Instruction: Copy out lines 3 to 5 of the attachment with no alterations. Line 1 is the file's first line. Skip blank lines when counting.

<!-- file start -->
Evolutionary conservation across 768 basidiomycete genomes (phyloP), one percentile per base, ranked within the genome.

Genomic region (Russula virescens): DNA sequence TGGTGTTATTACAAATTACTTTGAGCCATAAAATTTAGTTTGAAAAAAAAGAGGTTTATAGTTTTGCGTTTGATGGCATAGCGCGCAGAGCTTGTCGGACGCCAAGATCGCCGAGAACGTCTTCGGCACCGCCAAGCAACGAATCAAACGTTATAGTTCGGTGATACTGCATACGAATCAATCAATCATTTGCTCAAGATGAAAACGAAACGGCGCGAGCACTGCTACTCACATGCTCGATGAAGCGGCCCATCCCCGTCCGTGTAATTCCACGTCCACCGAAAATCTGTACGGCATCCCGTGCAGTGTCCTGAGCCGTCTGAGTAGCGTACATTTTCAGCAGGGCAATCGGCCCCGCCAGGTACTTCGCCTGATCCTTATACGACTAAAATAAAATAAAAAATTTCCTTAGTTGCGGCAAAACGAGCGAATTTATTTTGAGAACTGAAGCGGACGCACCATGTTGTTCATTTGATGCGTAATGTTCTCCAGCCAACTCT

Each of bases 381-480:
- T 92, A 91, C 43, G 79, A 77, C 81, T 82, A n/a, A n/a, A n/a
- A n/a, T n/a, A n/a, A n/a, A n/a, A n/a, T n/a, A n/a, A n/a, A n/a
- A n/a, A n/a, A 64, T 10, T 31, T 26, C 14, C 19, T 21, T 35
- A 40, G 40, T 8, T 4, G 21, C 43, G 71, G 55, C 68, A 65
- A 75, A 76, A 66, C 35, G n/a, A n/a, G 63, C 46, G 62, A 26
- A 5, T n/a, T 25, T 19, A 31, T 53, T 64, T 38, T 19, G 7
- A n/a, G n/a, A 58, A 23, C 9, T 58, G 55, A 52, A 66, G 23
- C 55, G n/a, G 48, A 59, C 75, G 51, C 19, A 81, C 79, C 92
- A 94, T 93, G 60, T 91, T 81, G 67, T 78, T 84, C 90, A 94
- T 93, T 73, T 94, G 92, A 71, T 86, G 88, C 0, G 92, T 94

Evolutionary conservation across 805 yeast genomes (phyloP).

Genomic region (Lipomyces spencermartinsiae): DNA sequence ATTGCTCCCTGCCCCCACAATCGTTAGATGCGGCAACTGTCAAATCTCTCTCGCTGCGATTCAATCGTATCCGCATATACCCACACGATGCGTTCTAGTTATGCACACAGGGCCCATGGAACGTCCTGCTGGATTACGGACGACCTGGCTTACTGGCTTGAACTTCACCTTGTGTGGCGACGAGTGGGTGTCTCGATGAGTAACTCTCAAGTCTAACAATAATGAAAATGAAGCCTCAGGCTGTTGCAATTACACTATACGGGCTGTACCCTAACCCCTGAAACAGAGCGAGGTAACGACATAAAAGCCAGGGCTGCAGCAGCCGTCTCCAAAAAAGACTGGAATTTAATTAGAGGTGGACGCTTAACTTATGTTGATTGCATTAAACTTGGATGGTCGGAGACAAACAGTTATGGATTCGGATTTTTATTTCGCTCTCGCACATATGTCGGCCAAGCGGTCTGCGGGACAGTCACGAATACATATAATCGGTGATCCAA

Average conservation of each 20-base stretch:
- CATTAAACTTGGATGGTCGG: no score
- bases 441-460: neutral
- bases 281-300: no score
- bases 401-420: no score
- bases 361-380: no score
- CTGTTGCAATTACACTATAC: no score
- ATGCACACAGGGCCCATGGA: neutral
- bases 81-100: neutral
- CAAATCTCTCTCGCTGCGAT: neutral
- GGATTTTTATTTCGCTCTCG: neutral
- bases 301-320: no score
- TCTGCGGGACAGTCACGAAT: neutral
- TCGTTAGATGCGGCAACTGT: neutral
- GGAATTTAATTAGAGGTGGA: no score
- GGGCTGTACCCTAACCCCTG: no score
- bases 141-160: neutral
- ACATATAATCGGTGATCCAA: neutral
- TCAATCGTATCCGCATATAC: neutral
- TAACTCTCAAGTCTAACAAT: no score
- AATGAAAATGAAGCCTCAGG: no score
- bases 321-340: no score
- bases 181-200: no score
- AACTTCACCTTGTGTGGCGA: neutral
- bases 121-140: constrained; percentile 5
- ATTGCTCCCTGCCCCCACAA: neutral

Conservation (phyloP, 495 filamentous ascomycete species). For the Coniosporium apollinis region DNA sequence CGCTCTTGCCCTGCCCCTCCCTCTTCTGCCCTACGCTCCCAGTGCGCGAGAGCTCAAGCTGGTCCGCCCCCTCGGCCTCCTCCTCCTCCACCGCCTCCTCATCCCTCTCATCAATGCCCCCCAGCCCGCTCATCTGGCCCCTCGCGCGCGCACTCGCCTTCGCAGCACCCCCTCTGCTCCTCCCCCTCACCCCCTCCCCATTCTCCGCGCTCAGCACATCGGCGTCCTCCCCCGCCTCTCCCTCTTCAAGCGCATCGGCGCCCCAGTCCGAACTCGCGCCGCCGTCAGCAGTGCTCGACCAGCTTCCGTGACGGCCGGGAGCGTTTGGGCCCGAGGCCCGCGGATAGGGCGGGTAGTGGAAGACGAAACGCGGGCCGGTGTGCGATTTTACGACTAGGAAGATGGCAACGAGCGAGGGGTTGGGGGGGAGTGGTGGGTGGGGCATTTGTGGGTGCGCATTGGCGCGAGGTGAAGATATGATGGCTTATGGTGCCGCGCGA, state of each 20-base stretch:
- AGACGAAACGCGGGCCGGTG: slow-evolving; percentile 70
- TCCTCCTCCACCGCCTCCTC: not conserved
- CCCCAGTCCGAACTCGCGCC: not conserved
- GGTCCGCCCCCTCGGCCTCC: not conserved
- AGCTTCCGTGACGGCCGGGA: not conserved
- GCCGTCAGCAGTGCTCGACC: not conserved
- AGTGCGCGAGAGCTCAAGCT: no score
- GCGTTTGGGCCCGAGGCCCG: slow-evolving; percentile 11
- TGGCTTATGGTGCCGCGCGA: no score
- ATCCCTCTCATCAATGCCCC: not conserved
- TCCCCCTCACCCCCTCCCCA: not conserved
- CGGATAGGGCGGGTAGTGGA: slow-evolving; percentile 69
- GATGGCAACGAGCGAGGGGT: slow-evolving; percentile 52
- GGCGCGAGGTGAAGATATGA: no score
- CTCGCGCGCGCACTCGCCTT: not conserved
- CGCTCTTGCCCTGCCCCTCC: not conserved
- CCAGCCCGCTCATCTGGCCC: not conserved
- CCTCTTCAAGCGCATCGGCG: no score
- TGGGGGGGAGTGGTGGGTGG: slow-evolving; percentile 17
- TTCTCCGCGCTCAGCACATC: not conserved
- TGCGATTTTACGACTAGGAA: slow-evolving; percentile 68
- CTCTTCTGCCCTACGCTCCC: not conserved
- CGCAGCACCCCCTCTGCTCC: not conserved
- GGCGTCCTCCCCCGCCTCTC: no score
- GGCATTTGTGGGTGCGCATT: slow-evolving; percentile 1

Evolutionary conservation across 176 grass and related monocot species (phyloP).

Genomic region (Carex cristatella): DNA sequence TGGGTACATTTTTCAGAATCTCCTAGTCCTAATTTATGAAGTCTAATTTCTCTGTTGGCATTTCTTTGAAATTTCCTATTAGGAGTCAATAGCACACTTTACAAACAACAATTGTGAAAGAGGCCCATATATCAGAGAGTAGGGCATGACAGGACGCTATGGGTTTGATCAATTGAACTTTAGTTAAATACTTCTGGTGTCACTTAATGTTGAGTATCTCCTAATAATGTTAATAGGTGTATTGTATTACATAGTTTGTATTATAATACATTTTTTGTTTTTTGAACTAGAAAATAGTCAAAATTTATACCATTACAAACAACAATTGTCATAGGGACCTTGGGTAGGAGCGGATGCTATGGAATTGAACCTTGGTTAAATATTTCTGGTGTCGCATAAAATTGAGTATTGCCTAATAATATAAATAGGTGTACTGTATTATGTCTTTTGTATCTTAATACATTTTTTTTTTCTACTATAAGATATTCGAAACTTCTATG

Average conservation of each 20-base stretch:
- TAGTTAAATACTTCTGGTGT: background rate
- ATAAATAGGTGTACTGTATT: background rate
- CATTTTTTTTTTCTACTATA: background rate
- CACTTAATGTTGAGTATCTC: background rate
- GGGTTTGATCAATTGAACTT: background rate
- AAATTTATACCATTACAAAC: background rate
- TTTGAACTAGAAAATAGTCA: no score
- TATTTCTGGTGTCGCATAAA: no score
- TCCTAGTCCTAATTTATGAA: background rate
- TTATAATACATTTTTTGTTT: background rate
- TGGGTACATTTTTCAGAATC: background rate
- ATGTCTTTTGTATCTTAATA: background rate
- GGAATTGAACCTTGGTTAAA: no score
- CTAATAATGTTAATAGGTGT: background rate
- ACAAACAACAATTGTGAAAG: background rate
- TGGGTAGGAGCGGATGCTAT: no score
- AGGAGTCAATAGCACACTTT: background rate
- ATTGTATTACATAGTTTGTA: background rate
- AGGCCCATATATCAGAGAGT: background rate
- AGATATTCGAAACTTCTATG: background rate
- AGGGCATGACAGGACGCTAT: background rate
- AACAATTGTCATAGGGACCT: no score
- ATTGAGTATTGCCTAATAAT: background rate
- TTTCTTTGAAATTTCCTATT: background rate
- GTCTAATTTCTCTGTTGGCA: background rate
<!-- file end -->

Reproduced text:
Each of bases 381-480:
- T 92, A 91, C 43, G 79, A 77, C 81, T 82, A n/a, A n/a, A n/a
- A n/a, T n/a, A n/a, A n/a, A n/a, A n/a, T n/a, A n/a, A n/a, A n/a